Indians turn Boston marathon into quick knockout

BOSTON -- If this is how life is going to be on the nights that Josh Beckett doesn't pitch, we're in for a long, draining, entertaining week of baseball.

When Boston and Cleveland began Game 2 of the American League Championship Series, Curt Schilling and Fausto Carmona were all dressed up and ready to deal. It was anybody's guess whether the Indians could find a way to stop Manny Ramirez and David Ortiz. And you had a better chance of seeing Sasquatch streak across the outfield than Eric Gagne pitch in a meaningful situation for the Red Sox.

By the end of the evening, as the final trains on the "T" were ready to leave the station and the temperature had dropped almost 10 degrees, the landscape looked markedly different.

Gagne wakes up a losing pitcher and more vilified than ever in Boston, while Jensen Lewis and Tom Mastny are suddenly hailed as unheralded saviors for Cleveland.

Ramirez and Ortiz are the proud owners of new postseason records, but the hero was none other than Trot Nixon, a former Boston favorite who'd come home to Yawkey Way.

And a Red Sox crowd that spent the early innings cheering, chanting and summoning players from the dugout for curtain calls straggled out of Fenway with a sense that this is not going to be easy. Even James Taylor went home with a case of Steamroller Blues.

It's amazing how five hours and 14 minutes of baseball, 416 pitches and a half-dozen plot twists can change the momentum and alter the complexion of a series.

For the record, the Indians put up a seven spot in the 11th inning to beat Boston 13-6 and even the ALCS at one game apiece. But the looks on the faces of the respective combatants said more than you can ever tell from the box score.

Boston manager Terry Francona, looking bleary-eyed and spent, walked into the interview room and sounded as if he actually would have enjoyed the game if it hadn't taken several months off his life.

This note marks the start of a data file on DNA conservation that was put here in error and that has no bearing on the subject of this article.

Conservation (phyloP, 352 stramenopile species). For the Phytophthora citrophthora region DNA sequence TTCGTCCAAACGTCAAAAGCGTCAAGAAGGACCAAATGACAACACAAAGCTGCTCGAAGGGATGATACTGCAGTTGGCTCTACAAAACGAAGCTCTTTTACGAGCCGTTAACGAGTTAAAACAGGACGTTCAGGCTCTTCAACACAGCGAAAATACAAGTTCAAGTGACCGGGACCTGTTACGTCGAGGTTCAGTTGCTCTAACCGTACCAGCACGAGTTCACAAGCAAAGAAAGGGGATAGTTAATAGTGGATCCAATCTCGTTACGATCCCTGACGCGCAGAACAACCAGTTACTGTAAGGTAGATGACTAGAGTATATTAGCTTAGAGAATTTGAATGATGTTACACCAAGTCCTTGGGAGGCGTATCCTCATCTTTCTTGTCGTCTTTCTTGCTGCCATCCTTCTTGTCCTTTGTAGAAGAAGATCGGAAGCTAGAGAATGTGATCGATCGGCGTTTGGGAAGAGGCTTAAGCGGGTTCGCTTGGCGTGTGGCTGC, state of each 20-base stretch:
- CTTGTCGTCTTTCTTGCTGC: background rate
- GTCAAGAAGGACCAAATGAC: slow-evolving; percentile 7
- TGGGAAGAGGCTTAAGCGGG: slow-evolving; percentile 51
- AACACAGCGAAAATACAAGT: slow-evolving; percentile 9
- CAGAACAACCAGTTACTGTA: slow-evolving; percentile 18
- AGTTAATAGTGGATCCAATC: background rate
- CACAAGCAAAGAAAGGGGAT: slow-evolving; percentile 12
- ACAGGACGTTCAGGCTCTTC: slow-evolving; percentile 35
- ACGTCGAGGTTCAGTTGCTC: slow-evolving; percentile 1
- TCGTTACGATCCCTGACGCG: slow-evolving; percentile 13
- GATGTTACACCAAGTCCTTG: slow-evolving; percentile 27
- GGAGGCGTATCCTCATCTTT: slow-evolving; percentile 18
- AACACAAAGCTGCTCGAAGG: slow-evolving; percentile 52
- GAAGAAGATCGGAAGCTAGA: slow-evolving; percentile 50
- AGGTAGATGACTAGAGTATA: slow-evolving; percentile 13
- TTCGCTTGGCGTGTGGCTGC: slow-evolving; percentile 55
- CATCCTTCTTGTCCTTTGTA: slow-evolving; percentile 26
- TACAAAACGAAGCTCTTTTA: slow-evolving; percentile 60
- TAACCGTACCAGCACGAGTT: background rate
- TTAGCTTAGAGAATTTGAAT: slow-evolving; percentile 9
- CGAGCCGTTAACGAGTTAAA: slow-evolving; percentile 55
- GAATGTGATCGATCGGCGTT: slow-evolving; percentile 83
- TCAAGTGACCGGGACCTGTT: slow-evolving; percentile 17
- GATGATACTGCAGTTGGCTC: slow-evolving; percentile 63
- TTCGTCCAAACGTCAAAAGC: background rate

"For the most part that was one of the most exciting games I've ever been a part of," Francona said. "It just didn't end very well for us."

And the Indians, who were always considered a threat to go deep into October because of the mastery of C.C. Sabathia and Carmona, now find themselves tied 1-1 in the best-of-seven series even though their two 19-game winners have been downright awful -- with a combined 12.97 ERA in 8 1/3 innings pitched.

"These guys persevere," Cleveland manager Eric Wedge said of his team. "They find a way to get it done. We don't just win with one area or another area of the club. We find multiple ways to win."

For all practical purposes, this game really got interesting after the starters crapped out in the fifth.

After Sabathia's stinker in the series opener, the Indians were counting on Carmona to bolster their confidence and provide a solid six or seven innings. But he wasn't nearly as effective as his previous start in Cleveland, where he handled the Yankees and an onslaught of Dustin Pedroia-sized midges in the Division Series.

Carmona labored through 100 pitches -- 51 strikes and 49 balls -- and helped contribute to an impressive night for Boston's two mainstays. With a walk and a single in his first two at-bats, Ortiz had reached base 10 consecutive times to tie the postseason record held by Billy Hatcher of the 1990 Cincinnati Reds.